- The quickest bounce backs happen in Italy where it takes 1.48 seasons, helped by the two additional playoff spots vs. the other divisions except Germany. It takes longest to return to the top-flight in the Premier League and La Liga, perhaps indicating a more competitive second tier.
- Once promoted back to the top tier, clubs finish on average in position 14.8 (Bundesliga numbers adjusted to a 20-team format), a creditable two positions above the relegation zone.
- The probability of being relegated again within the same 5-year period is high, at 59.4%. There is variation between leagues, however, with a 47.2% probability of being relegated again in Spain (down 17 points from 64.3% first time around) and a contrasting 77.8% chance in France (up 23.5 points from 54.3%).
Part 2 – SQUAD AND MANAGERIAL CHANGES
When relegation does occur, how do clubs manage resources to cope with tighter finances in the lower division while maximising their chances of getting back to the top? And do they stick with the coach that fought for survival, or appoint someone new to build for promotion? The following data is from the same time period, 2005/06 to 2014/15.
1) How does squad value change on relegation?
- In the 10-year period analysed, the average squad value was reduced from €55.7m to €36.7m following relegation, a fall of €19.0m or 34%, as relegated clubs sell player assets to align wage bills with income levels in the lower division and avoid breaching profitability and sustainability regulations.
- Clubs in Germany and England trim squads more conservatively, reducing the value by 22% and 27% respectively – though in absolute terms the drop in England (€21.3m) is more than double that in Germany (€10m). The steepest drop is seen in Spain where clubs relegated from La Liga cut squad value by 43% (€22.6m), closely followed by France at 42% (€16.0m) and Italy at 40% (the largest cut in absolute at €24.9m).
- A very similar pattern is visible in the most valuable player in the squad, as clubs jettison their top performers. On the most valuable player in the first season in the second tier is worth €2.3m or 34% less than the most valuable player in the squad when the club was relegated.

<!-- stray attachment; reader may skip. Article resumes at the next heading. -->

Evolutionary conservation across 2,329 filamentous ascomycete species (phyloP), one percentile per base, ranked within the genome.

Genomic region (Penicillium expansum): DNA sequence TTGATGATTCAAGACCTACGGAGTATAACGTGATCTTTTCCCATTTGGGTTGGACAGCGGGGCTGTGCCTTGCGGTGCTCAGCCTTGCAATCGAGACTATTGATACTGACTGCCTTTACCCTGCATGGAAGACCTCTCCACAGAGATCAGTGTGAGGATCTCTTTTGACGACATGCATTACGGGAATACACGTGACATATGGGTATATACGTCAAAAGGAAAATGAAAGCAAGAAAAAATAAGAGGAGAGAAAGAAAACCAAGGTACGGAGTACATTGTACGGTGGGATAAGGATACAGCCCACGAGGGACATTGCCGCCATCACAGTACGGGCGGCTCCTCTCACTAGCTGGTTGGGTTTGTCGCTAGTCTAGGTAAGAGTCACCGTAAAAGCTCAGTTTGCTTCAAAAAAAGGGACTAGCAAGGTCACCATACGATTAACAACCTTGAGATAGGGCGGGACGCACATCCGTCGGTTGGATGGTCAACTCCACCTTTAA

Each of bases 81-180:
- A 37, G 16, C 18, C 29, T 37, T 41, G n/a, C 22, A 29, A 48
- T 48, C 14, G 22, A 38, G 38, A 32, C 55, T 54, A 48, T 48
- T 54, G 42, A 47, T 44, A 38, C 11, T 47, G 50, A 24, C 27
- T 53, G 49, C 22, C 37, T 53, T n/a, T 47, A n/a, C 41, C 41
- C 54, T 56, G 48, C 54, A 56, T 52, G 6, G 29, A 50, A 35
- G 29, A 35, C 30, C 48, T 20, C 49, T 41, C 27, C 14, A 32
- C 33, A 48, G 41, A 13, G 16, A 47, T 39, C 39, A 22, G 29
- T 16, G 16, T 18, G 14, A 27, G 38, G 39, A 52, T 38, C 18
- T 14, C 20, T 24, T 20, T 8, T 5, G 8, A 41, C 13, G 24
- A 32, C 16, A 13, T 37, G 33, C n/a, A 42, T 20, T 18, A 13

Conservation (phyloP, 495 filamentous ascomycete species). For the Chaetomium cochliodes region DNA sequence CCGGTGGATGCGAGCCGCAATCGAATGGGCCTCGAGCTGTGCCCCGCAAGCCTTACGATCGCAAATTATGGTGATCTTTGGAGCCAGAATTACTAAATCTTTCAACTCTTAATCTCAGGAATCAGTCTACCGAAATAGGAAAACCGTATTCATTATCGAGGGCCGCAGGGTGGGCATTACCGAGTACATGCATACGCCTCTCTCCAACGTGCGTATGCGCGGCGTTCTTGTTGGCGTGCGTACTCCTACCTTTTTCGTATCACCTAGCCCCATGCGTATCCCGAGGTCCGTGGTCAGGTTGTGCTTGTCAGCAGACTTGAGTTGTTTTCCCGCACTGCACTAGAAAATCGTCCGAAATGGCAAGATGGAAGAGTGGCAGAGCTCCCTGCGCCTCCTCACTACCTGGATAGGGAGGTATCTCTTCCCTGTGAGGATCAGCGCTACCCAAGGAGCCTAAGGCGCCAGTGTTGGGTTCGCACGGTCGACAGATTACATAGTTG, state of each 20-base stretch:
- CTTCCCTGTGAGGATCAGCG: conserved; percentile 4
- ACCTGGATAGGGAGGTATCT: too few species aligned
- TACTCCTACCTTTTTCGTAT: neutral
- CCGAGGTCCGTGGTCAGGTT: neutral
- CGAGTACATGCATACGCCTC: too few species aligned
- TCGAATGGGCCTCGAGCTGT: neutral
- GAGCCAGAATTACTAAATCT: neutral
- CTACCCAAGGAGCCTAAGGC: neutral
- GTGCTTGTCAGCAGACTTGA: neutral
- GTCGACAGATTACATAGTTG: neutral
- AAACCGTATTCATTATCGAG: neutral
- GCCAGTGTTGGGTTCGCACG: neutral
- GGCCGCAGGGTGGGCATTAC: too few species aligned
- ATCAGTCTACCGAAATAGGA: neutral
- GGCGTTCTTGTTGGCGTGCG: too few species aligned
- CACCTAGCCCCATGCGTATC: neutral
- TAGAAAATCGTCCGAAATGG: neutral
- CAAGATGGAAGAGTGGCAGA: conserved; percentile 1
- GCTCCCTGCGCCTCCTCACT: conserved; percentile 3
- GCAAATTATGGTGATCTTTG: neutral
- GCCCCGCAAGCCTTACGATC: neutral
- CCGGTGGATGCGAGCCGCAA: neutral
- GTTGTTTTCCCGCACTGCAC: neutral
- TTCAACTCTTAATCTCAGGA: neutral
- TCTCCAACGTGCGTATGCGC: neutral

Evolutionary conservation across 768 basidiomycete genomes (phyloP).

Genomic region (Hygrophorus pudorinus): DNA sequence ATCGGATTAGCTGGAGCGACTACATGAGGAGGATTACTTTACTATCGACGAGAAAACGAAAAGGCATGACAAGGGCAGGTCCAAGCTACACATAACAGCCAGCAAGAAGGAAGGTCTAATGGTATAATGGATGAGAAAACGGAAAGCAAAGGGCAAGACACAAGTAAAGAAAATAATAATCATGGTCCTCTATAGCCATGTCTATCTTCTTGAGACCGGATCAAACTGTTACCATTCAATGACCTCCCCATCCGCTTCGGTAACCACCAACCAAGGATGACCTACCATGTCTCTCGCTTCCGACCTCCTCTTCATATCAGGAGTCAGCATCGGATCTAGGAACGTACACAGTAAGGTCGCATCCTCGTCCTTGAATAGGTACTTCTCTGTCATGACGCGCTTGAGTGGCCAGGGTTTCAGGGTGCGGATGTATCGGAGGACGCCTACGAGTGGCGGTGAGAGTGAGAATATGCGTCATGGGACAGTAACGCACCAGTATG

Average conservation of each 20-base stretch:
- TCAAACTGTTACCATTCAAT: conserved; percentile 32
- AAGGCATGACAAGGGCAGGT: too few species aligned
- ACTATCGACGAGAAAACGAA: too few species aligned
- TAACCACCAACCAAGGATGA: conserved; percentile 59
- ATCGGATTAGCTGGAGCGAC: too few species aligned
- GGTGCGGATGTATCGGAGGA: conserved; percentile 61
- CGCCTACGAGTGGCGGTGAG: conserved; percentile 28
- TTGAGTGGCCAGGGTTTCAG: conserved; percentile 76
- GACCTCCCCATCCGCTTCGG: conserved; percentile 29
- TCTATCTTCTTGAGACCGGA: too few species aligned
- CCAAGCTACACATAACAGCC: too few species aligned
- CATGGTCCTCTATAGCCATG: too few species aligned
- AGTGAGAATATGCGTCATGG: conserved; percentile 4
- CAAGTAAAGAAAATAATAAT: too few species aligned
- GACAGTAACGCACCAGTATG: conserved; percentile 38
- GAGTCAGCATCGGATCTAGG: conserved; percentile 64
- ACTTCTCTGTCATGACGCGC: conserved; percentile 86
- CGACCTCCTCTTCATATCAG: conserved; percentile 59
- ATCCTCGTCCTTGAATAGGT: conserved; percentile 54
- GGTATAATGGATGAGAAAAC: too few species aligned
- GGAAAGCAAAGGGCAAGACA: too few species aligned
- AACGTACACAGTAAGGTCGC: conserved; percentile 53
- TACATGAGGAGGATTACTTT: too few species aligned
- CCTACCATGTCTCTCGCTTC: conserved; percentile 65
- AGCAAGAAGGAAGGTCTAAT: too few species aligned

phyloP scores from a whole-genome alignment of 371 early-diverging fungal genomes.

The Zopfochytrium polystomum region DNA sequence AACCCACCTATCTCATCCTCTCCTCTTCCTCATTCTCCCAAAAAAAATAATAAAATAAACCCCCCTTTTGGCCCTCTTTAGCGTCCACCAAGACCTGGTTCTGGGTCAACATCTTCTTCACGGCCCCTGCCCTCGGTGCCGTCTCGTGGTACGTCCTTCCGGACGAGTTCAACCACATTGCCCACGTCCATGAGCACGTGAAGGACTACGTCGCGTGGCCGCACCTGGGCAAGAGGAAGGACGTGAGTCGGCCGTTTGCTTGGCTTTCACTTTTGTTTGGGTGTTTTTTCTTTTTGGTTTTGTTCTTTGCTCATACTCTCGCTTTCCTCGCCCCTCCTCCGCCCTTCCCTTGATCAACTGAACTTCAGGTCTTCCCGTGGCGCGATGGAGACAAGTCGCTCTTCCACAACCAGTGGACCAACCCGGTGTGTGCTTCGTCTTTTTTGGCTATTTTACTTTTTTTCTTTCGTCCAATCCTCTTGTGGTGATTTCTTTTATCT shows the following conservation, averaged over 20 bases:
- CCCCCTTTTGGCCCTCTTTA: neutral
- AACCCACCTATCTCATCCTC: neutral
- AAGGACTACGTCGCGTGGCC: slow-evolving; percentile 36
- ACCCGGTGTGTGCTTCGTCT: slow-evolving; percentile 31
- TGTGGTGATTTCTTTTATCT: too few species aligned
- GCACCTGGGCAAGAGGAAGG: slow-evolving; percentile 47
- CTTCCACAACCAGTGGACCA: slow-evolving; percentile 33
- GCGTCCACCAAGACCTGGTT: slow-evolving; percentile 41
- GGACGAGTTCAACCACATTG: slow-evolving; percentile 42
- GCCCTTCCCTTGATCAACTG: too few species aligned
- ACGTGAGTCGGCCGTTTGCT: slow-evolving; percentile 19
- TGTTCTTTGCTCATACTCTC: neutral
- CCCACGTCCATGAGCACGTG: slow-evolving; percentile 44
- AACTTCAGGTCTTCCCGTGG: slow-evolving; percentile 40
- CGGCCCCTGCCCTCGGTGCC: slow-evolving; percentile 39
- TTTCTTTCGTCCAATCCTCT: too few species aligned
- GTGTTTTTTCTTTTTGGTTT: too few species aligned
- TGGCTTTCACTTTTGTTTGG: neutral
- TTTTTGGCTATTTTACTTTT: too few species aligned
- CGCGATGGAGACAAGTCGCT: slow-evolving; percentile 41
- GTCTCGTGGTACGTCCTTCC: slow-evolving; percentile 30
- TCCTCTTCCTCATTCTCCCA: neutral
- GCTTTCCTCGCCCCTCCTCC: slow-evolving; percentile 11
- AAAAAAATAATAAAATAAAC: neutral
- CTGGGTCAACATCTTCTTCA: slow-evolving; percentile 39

- For clubs not fortunate enough to be promoted quickly, the financial constraints of the second tier see squads trimmed each year: on average across the Big 5 squad value drops 11% each year over the following five years.
- Proportionately, the sharpest declines – of 17.2% each year – are seen in Seria A and La Liga, where squads drop from an average of €42.3m and €41.3m respectively in the relegation season to just €13.6m and €13.3m respectively in the fifth year following the drop.
- The Premier League falls slightly less sharply, at 15.9% per annum, but the absolute change is the largest, from €75.2m to €25.9m, a drop of almost €50m in five years.
- The decline in Ligue 1 is not as steep at 11% per annum, while clubs relegated from the Bundeliga actually increase squad value by 4% from €45.0m to €46.7m on average after five years, although value does drop to a low after three years of 25% less than the relegation season.
2) How often do clubs change their manager – before and after relegation?
- The average number of head coaches or managers in the dugout during a club’s relegation season is 2.1. The number rises to 2.6 in Italy’s Serie A, while the fewest changes take place in France’s Ligue 1 with 1.6 on average. The Premier League is just above at 1.8 managers.
- Where the leagues differ more dramatically is in the retention of final incumbent. Not only do Italy and Spain make the highest number of managerial changes during a relegation-doomed season, only 10% and 14% of managers in the hot seat at the end of the season are kept on for the following season in the second tier. In England almost four in five (77%) of head coaches are entrusted with the task of securing promotion – at least initially.
- There does not appear to be a pattern between the choice to retain the relegated coach and the likelihood of immediate promotion back to the top tier.
- The league to which the highest percentage of clubs achieve a bounce-back promotion is Serie A with 37%, 4 in 5 of which were achieved with a new manager at the helm.
- Meanwhile in England, where 77% of managers presiding over relegation keep their jobs, 33% of clubs still manage to get back to the top-flight at their first attempt.